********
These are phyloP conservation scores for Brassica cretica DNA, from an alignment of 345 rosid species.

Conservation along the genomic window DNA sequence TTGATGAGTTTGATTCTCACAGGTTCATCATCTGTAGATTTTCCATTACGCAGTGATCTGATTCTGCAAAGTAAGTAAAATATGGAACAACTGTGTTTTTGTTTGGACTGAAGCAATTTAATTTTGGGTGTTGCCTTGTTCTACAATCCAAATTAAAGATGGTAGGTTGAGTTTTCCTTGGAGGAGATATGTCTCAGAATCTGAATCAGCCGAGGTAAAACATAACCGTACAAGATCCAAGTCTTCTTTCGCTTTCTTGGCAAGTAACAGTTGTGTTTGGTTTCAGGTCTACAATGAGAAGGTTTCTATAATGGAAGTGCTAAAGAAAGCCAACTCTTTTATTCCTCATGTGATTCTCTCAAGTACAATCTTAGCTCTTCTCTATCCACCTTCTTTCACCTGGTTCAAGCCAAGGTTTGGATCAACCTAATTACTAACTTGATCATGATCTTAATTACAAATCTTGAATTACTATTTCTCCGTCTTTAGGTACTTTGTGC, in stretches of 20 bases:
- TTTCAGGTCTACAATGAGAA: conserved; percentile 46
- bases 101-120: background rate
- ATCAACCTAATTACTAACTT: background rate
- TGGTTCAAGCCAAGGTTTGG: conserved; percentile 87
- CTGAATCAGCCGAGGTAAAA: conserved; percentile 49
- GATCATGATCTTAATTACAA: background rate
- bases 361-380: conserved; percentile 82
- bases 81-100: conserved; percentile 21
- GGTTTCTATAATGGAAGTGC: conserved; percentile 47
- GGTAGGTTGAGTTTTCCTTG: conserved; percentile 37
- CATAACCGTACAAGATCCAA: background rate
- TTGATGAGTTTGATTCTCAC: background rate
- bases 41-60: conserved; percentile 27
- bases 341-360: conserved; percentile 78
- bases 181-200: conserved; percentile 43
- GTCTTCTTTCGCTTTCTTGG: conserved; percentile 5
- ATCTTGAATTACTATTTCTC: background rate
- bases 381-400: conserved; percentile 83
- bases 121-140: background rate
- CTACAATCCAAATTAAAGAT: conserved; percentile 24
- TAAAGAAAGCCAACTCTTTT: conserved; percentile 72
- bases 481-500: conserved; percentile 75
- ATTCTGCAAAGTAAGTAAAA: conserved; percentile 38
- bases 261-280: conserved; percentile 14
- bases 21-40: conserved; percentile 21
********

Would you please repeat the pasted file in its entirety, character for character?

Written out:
These are phyloP conservation scores for Brassica cretica DNA, from an alignment of 345 rosid species.

Conservation along the genomic window DNA sequence TTGATGAGTTTGATTCTCACAGGTTCATCATCTGTAGATTTTCCATTACGCAGTGATCTGATTCTGCAAAGTAAGTAAAATATGGAACAACTGTGTTTTTGTTTGGACTGAAGCAATTTAATTTTGGGTGTTGCCTTGTTCTACAATCCAAATTAAAGATGGTAGGTTGAGTTTTCCTTGGAGGAGATATGTCTCAGAATCTGAATCAGCCGAGGTAAAACATAACCGTACAAGATCCAAGTCTTCTTTCGCTTTCTTGGCAAGTAACAGTTGTGTTTGGTTTCAGGTCTACAATGAGAAGGTTTCTATAATGGAAGTGCTAAAGAAAGCCAACTCTTTTATTCCTCATGTGATTCTCTCAAGTACAATCTTAGCTCTTCTCTATCCACCTTCTTTCACCTGGTTCAAGCCAAGGTTTGGATCAACCTAATTACTAACTTGATCATGATCTTAATTACAAATCTTGAATTACTATTTCTCCGTCTTTAGGTACTTTGTGC, in stretches of 20 bases:
- TTTCAGGTCTACAATGAGAA: conserved; percentile 46
- bases 101-120: background rate
- ATCAACCTAATTACTAACTT: background rate
- TGGTTCAAGCCAAGGTTTGG: conserved; percentile 87
- CTGAATCAGCCGAGGTAAAA: conserved; percentile 49
- GATCATGATCTTAATTACAA: background rate
- bases 361-380: conserved; percentile 82
- bases 81-100: conserved; percentile 21
- GGTTTCTATAATGGAAGTGC: conserved; percentile 47
- GGTAGGTTGAGTTTTCCTTG: conserved; percentile 37
- CATAACCGTACAAGATCCAA: background rate
- TTGATGAGTTTGATTCTCAC: background rate
- bases 41-60: conserved; percentile 27
- bases 341-360: conserved; percentile 78
- bases 181-200: conserved; percentile 43
- GTCTTCTTTCGCTTTCTTGG: conserved; percentile 5
- ATCTTGAATTACTATTTCTC: background rate
- bases 381-400: conserved; percentile 83
- bases 121-140: background rate
- CTACAATCCAAATTAAAGAT: conserved; percentile 24
- TAAAGAAAGCCAACTCTTTT: conserved; percentile 72
- bases 481-500: conserved; percentile 75
- ATTCTGCAAAGTAAGTAAAA: conserved; percentile 38
- bases 261-280: conserved; percentile 14
- bases 21-40: conserved; percentile 21